Speaking of SharePoint, two properties are sort of special cases. Please refer to my rant and rave about the mystifying SPUser object and how the hell it manifests itself around your portal (still in research). These two properties map to the two writeable properties on an SPUser object: Name (display name) and Email. LoginName (account name, for example hybridprovider:cdomino or DOMAIN\cdomino) is read only in SharePoint, and way too scary to even think about changing in AD.
Display Name is special for two reasons. First of all, the Name property on an SPUser object is what is shown on the welcome menu, so that needs to be explicitly set from UserInfo.aspx. Also, I map Display Name to the cn (common name) AD property, which requires special AD code to update.
Email is also special. Not only is it required, again, for SharePoint and AD, but it also a property of a SQL user's membership account. The Hybrid Provider inherits methods that use the Email address to retrieve users for authentication. Therefore, if the user changes their Email address, this needs to propagate down to all sub systems that need it.
So in order to handle these special cases, a special check is made upon saving a profile to see if we have properties named "Display Name" or "Email." If so, the values are used to update the necessary sub systems. Beyond these, all standard string-typed AD properties, along with anything you dream up in SQL, should work.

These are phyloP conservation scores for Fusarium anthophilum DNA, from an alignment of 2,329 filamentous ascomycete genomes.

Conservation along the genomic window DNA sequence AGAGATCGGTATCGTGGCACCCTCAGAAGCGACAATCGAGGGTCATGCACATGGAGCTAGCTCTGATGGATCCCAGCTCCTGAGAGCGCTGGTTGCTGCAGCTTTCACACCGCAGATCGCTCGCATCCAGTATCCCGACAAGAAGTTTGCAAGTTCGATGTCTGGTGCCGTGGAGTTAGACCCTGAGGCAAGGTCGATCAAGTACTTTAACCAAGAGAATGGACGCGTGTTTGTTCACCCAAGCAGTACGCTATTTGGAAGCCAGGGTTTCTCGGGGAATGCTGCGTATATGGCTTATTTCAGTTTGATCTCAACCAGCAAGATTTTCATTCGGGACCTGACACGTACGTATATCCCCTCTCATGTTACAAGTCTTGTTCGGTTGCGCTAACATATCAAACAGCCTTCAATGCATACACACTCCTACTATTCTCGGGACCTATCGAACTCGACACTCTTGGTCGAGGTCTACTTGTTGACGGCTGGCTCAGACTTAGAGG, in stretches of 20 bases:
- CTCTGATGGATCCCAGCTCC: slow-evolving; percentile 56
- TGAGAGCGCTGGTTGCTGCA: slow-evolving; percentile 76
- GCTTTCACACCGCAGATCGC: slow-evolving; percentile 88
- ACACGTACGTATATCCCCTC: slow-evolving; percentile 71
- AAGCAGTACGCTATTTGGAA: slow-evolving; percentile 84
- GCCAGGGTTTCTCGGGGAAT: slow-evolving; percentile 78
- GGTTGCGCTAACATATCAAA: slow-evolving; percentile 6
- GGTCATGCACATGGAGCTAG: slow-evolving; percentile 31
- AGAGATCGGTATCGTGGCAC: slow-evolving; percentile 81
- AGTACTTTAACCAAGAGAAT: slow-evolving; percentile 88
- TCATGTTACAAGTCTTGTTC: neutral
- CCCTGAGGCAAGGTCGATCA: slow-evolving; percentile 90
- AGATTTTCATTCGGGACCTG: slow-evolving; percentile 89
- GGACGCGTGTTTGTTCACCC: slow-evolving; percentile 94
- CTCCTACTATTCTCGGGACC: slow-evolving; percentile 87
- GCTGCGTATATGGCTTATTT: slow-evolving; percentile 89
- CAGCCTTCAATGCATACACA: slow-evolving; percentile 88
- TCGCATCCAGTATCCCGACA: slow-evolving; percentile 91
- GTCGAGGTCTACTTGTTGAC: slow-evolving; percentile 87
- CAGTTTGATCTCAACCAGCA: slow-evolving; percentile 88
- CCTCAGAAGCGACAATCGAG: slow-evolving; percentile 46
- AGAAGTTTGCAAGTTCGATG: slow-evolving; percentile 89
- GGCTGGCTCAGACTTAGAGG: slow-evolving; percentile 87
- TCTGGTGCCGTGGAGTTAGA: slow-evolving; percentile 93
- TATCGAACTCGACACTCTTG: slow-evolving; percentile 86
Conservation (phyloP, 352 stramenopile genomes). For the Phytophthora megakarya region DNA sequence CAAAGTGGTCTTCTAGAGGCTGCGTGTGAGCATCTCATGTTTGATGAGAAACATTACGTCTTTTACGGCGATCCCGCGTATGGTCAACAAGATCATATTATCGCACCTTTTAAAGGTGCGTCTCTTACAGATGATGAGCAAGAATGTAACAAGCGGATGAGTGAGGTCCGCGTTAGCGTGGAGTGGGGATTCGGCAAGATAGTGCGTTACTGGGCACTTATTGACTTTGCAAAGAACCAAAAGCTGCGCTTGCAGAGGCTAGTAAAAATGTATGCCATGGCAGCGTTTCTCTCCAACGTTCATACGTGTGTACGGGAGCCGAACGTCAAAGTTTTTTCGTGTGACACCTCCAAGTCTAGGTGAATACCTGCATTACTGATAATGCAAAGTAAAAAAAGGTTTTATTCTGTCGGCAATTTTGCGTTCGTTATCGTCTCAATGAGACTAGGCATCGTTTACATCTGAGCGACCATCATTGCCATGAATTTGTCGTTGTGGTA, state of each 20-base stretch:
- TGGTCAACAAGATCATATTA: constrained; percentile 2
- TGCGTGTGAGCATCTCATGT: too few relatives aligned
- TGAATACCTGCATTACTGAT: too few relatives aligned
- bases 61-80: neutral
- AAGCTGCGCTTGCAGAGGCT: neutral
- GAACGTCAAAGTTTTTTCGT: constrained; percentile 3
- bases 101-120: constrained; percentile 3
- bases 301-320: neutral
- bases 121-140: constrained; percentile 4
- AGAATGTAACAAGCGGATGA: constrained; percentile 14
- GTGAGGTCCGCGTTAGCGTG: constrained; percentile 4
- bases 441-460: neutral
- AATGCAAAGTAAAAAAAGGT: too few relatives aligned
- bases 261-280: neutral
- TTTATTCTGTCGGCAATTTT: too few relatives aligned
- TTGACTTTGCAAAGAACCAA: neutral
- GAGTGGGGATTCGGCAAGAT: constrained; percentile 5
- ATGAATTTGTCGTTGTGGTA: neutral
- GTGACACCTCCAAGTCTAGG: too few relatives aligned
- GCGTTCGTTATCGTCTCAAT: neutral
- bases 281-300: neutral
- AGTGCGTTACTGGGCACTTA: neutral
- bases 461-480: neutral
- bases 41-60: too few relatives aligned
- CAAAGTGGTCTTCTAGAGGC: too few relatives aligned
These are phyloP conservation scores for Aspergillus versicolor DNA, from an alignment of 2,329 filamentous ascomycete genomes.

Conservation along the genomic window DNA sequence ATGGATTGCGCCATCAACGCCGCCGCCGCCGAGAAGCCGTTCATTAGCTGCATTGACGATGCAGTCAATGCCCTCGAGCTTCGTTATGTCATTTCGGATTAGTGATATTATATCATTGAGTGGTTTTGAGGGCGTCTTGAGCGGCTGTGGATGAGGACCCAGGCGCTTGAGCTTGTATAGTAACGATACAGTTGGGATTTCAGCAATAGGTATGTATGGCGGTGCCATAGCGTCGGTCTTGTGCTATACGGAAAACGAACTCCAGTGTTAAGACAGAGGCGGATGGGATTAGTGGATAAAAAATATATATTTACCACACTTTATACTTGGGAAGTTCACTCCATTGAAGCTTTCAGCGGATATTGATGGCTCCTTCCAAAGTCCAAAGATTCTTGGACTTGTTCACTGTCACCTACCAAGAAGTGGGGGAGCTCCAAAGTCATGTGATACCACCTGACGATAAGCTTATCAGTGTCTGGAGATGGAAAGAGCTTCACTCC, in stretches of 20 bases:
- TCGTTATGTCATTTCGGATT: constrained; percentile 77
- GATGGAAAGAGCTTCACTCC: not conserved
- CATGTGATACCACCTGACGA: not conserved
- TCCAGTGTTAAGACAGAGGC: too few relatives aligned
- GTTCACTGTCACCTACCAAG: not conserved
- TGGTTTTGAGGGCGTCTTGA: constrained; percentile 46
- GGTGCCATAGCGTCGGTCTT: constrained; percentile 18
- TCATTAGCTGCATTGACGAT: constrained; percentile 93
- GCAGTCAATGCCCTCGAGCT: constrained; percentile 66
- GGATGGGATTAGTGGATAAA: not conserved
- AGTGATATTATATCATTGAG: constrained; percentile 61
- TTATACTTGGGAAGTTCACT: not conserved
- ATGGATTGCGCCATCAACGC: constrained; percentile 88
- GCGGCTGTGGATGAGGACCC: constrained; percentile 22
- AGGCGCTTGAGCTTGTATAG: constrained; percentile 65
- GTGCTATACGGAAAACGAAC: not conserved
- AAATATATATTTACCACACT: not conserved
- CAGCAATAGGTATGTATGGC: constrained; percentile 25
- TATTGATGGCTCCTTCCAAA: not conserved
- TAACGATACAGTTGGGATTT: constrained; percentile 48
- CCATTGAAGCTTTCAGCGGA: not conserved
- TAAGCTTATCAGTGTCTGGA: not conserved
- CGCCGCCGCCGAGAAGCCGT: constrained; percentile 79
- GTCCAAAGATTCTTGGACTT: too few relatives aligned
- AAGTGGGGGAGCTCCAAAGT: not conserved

Here are some screen shots to pull it all together (top is an AD account, bottom is SQL):
Finally, I'd like to point out the new features of the Hybrid Provider Installer that support installing and uninstalling the Hybrid Profiler. First of all, it should be noted that the Hybrid Profiler cannot be installed independently of the Hybrid Provider. There is so much infrastructure in the Hybrid Provider that the Hybrid Profiler depends on that splitting the two would be a monstrous, and not necessarily even useful, task.
Conversely, you do not have to install the Hybrid Profiler. There is a new checkbox on the installer that tells it when to add this feeature. In the same regard, you cannot uninstall the Hybrid Profiler without first removing the Hybrid Provider. This is due to that fact that this would add another logical layer of complexity to the installer, when an admin can simply fire up Central Admin and deactivate the feature for that particular web app. Based on the way I "hijacked" the UserDisp.aspx page, you will immediately get default WSS behavior for profiles.
Here's the new installer:
Notice that this checkbox is disabled when the Hybrid Profiler is installed, so that it can't be independently uninstalled. You can click edit at any time to view the properties that have been set at the time of the last installation. Remember, the settings for the installer are persisted independently of the web.config file. This is an installer, not an administrative utility.
(The next version of everything will come with a buttload of SharePoint administrative web parts.)
Here's the new properties screen:
It's pretty straightforward. What you see above gives us Email (SQL and AD), Display Name (SQL and AD) and Favorite Color (SQL only).
That should do it. Please feel free to ask any questions! Have fun!